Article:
Langmuir and Emissive Probes
Due to the plasma sheath formation, the potential at which Langmuir probes float is below the
plasma potential. By varying the bias that is applied to a probe, one can measure ion density,
electron temperature and plasma potential from the I-V characteristic. In order to get an accurate
measure of the plasma potential from a Langmuir probe, a large portion of the voltage range
must be swept over and the derivative of the I-V curve must be taken. This causes issues in
measuring potential fluctuations faster than a possible sweep time and in measuring the plasma
potential in real-time without post-processing of the data. Also, since a derivative is being taken,
noise in the data can be quite problematic and must be filtered out in such a way as to not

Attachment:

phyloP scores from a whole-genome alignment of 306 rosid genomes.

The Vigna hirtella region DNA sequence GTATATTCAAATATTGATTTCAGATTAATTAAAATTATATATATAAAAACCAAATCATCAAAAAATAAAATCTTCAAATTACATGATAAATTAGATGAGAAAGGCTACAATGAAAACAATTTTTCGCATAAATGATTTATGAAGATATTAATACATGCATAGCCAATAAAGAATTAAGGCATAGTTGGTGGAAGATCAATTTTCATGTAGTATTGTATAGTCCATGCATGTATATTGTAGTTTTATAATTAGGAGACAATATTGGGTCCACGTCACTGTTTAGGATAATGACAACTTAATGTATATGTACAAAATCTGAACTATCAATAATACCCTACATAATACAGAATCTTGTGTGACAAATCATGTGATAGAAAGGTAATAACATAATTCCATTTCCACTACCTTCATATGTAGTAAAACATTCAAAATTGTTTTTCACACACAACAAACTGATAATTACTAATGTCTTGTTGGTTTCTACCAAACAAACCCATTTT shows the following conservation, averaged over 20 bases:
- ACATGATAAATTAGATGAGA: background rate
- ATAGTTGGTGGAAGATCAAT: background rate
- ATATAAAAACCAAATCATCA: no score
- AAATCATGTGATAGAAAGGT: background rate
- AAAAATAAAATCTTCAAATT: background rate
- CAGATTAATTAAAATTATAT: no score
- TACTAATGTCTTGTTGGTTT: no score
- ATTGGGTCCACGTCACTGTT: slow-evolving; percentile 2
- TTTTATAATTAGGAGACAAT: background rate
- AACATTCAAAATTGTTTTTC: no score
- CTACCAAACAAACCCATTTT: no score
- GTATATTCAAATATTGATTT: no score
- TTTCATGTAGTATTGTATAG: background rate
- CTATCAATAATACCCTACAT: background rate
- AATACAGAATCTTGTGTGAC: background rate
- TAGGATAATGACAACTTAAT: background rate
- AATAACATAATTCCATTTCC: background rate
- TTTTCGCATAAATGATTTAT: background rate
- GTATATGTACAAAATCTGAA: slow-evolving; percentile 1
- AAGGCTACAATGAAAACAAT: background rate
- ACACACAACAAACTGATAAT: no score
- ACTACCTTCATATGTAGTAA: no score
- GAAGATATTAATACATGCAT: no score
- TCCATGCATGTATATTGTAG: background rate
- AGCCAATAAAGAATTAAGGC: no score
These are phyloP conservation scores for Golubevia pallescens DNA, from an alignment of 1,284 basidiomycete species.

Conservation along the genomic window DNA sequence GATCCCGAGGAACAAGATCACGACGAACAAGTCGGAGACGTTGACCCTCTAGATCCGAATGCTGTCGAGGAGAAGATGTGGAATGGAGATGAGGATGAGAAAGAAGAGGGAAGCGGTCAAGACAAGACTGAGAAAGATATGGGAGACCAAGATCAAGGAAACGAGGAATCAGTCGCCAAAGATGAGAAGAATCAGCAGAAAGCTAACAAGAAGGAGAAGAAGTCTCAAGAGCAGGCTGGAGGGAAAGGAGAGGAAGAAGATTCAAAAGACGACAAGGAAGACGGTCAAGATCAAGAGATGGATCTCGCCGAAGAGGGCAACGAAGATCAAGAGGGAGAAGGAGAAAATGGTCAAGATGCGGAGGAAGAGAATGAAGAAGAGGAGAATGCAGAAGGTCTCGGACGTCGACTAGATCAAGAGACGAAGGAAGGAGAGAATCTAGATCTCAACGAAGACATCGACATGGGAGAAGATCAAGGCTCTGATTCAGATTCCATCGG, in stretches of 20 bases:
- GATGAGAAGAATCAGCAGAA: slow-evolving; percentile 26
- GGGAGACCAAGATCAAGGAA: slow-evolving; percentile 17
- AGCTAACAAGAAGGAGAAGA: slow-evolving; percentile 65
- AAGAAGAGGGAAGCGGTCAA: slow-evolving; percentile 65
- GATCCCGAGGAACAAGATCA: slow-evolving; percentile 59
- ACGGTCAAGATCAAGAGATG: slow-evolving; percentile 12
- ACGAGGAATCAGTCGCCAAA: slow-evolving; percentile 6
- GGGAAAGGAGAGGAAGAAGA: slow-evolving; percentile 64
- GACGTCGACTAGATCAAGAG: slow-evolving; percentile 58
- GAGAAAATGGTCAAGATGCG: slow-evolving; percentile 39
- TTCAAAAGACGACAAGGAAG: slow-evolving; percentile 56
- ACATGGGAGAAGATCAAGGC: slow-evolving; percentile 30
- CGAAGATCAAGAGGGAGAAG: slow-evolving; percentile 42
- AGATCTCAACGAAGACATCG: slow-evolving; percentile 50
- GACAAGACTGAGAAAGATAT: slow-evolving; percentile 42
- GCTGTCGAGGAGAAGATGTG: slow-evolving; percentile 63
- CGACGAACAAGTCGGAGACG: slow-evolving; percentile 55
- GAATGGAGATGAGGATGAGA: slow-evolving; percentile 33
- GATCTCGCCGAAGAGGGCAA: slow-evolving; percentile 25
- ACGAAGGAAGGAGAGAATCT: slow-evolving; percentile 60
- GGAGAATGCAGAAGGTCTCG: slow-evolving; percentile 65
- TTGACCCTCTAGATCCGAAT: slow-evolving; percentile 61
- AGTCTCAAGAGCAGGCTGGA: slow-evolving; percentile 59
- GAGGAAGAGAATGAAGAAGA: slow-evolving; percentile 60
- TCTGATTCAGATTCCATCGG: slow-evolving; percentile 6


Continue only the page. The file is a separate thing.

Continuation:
strongly affect the peak value in dI/dV which is often identified as the plasma potential.
One technique for overcoming these issues is the emissive probe. An emissive probe is heated to
a temperature such that it can begin thermionically emitting electrons into the plasma which is
equivalent to collecting additional ions, causing the probe to float at a higher voltage and closer
to the plasma potential.